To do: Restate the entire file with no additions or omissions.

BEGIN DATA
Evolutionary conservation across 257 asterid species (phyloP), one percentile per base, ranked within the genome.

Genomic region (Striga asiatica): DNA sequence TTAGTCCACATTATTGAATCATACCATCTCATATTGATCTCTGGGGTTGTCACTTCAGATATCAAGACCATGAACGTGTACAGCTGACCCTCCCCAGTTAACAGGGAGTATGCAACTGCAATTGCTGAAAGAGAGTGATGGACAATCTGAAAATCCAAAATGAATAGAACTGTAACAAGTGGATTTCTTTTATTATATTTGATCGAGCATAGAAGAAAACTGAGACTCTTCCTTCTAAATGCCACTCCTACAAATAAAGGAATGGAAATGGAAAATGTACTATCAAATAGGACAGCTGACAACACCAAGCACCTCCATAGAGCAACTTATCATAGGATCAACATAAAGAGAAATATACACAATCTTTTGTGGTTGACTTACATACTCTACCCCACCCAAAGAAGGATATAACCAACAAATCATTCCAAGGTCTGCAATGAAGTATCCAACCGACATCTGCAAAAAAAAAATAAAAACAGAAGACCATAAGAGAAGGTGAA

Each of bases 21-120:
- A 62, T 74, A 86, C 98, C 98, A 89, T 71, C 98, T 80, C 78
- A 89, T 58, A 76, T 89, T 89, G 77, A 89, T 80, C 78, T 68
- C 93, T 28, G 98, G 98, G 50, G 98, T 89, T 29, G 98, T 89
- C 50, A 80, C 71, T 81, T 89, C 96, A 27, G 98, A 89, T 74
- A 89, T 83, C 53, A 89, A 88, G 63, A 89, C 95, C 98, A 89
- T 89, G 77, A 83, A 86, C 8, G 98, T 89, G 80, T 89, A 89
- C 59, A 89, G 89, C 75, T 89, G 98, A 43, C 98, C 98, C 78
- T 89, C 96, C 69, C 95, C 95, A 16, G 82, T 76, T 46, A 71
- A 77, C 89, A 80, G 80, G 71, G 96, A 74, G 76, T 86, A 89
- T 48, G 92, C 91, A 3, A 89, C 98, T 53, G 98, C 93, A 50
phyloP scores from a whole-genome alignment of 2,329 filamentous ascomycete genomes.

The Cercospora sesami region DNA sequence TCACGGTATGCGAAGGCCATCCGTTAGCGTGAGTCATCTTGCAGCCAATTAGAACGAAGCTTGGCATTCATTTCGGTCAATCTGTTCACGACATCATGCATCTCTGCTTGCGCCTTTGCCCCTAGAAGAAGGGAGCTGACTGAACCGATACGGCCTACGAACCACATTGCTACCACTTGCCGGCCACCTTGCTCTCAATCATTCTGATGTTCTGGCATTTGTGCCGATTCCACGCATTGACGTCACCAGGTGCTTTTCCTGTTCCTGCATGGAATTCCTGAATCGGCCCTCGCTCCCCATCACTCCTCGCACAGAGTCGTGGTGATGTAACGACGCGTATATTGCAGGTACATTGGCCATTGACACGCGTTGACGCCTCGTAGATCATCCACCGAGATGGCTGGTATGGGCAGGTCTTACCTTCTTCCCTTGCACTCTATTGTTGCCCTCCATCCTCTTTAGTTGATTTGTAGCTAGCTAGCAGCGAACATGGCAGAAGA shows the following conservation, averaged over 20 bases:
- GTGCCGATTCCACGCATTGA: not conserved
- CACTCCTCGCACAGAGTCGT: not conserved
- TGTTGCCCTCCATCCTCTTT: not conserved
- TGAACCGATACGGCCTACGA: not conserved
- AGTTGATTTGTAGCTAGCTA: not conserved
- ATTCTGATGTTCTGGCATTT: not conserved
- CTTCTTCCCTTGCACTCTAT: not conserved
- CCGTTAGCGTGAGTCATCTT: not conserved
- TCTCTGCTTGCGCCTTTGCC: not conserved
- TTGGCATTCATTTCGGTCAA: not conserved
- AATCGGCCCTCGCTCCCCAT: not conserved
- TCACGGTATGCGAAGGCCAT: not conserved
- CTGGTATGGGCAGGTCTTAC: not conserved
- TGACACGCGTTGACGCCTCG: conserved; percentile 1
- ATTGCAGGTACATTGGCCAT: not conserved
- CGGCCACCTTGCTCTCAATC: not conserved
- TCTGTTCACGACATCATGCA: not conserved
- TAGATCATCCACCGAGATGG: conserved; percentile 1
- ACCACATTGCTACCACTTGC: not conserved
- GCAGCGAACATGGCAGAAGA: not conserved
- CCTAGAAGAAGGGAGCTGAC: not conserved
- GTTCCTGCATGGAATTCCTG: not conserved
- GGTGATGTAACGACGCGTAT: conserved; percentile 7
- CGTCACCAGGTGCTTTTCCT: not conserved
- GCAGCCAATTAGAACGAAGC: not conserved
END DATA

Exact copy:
Evolutionary conservation across 257 asterid species (phyloP), one percentile per base, ranked within the genome.

Genomic region (Striga asiatica): DNA sequence TTAGTCCACATTATTGAATCATACCATCTCATATTGATCTCTGGGGTTGTCACTTCAGATATCAAGACCATGAACGTGTACAGCTGACCCTCCCCAGTTAACAGGGAGTATGCAACTGCAATTGCTGAAAGAGAGTGATGGACAATCTGAAAATCCAAAATGAATAGAACTGTAACAAGTGGATTTCTTTTATTATATTTGATCGAGCATAGAAGAAAACTGAGACTCTTCCTTCTAAATGCCACTCCTACAAATAAAGGAATGGAAATGGAAAATGTACTATCAAATAGGACAGCTGACAACACCAAGCACCTCCATAGAGCAACTTATCATAGGATCAACATAAAGAGAAATATACACAATCTTTTGTGGTTGACTTACATACTCTACCCCACCCAAAGAAGGATATAACCAACAAATCATTCCAAGGTCTGCAATGAAGTATCCAACCGACATCTGCAAAAAAAAAATAAAAACAGAAGACCATAAGAGAAGGTGAA

Each of bases 21-120:
- A 62, T 74, A 86, C 98, C 98, A 89, T 71, C 98, T 80, C 78
- A 89, T 58, A 76, T 89, T 89, G 77, A 89, T 80, C 78, T 68
- C 93, T 28, G 98, G 98, G 50, G 98, T 89, T 29, G 98, T 89
- C 50, A 80, C 71, T 81, T 89, C 96, A 27, G 98, A 89, T 74
- A 89, T 83, C 53, A 89, A 88, G 63, A 89, C 95, C 98, A 89
- T 89, G 77, A 83, A 86, C 8, G 98, T 89, G 80, T 89, A 89
- C 59, A 89, G 89, C 75, T 89, G 98, A 43, C 98, C 98, C 78
- T 89, C 96, C 69, C 95, C 95, A 16, G 82, T 76, T 46, A 71
- A 77, C 89, A 80, G 80, G 71, G 96, A 74, G 76, T 86, A 89
- T 48, G 92, C 91, A 3, A 89, C 98, T 53, G 98, C 93, A 50
phyloP scores from a whole-genome alignment of 2,329 filamentous ascomycete genomes.

The Cercospora sesami region DNA sequence TCACGGTATGCGAAGGCCATCCGTTAGCGTGAGTCATCTTGCAGCCAATTAGAACGAAGCTTGGCATTCATTTCGGTCAATCTGTTCACGACATCATGCATCTCTGCTTGCGCCTTTGCCCCTAGAAGAAGGGAGCTGACTGAACCGATACGGCCTACGAACCACATTGCTACCACTTGCCGGCCACCTTGCTCTCAATCATTCTGATGTTCTGGCATTTGTGCCGATTCCACGCATTGACGTCACCAGGTGCTTTTCCTGTTCCTGCATGGAATTCCTGAATCGGCCCTCGCTCCCCATCACTCCTCGCACAGAGTCGTGGTGATGTAACGACGCGTATATTGCAGGTACATTGGCCATTGACACGCGTTGACGCCTCGTAGATCATCCACCGAGATGGCTGGTATGGGCAGGTCTTACCTTCTTCCCTTGCACTCTATTGTTGCCCTCCATCCTCTTTAGTTGATTTGTAGCTAGCTAGCAGCGAACATGGCAGAAGA shows the following conservation, averaged over 20 bases:
- GTGCCGATTCCACGCATTGA: not conserved
- CACTCCTCGCACAGAGTCGT: not conserved
- TGTTGCCCTCCATCCTCTTT: not conserved
- TGAACCGATACGGCCTACGA: not conserved
- AGTTGATTTGTAGCTAGCTA: not conserved
- ATTCTGATGTTCTGGCATTT: not conserved
- CTTCTTCCCTTGCACTCTAT: not conserved
- CCGTTAGCGTGAGTCATCTT: not conserved
- TCTCTGCTTGCGCCTTTGCC: not conserved
- TTGGCATTCATTTCGGTCAA: not conserved
- AATCGGCCCTCGCTCCCCAT: not conserved
- TCACGGTATGCGAAGGCCAT: not conserved
- CTGGTATGGGCAGGTCTTAC: not conserved
- TGACACGCGTTGACGCCTCG: conserved; percentile 1
- ATTGCAGGTACATTGGCCAT: not conserved
- CGGCCACCTTGCTCTCAATC: not conserved
- TCTGTTCACGACATCATGCA: not conserved
- TAGATCATCCACCGAGATGG: conserved; percentile 1
- ACCACATTGCTACCACTTGC: not conserved
- GCAGCGAACATGGCAGAAGA: not conserved
- CCTAGAAGAAGGGAGCTGAC: not conserved
- GTTCCTGCATGGAATTCCTG: not conserved
- GGTGATGTAACGACGCGTAT: conserved; percentile 7
- CGTCACCAGGTGCTTTTCCT: not conserved
- GCAGCCAATTAGAACGAAGC: not conserved